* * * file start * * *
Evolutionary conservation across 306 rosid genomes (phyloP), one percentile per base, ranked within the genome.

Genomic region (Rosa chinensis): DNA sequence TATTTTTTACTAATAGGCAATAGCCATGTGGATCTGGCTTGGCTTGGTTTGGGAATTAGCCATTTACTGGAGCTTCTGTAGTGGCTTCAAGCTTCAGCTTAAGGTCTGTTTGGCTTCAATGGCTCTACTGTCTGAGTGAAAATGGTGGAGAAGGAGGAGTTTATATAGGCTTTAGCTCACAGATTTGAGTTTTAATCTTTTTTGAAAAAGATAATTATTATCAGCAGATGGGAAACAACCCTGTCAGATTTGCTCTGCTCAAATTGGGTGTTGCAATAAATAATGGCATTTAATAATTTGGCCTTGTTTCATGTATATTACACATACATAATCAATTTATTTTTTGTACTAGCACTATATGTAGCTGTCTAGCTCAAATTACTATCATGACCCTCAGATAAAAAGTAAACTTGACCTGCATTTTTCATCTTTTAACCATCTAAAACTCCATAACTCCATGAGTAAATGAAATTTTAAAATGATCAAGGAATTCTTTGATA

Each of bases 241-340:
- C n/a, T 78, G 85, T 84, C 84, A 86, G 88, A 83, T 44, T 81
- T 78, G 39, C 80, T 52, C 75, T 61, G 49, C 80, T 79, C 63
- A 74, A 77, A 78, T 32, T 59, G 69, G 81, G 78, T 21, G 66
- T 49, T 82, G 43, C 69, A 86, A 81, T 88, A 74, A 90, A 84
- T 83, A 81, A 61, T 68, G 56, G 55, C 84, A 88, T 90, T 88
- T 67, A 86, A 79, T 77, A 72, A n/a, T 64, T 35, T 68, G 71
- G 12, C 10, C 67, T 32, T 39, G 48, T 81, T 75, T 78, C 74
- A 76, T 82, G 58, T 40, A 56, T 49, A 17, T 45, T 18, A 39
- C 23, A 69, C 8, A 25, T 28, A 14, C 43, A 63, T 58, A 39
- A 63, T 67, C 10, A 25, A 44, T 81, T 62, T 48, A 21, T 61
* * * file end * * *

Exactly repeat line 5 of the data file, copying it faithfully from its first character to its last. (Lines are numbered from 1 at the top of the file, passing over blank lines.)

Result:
- T 78, G 39, C 80, T 52, C 75, T 61, G 49, C 80, T 79, C 63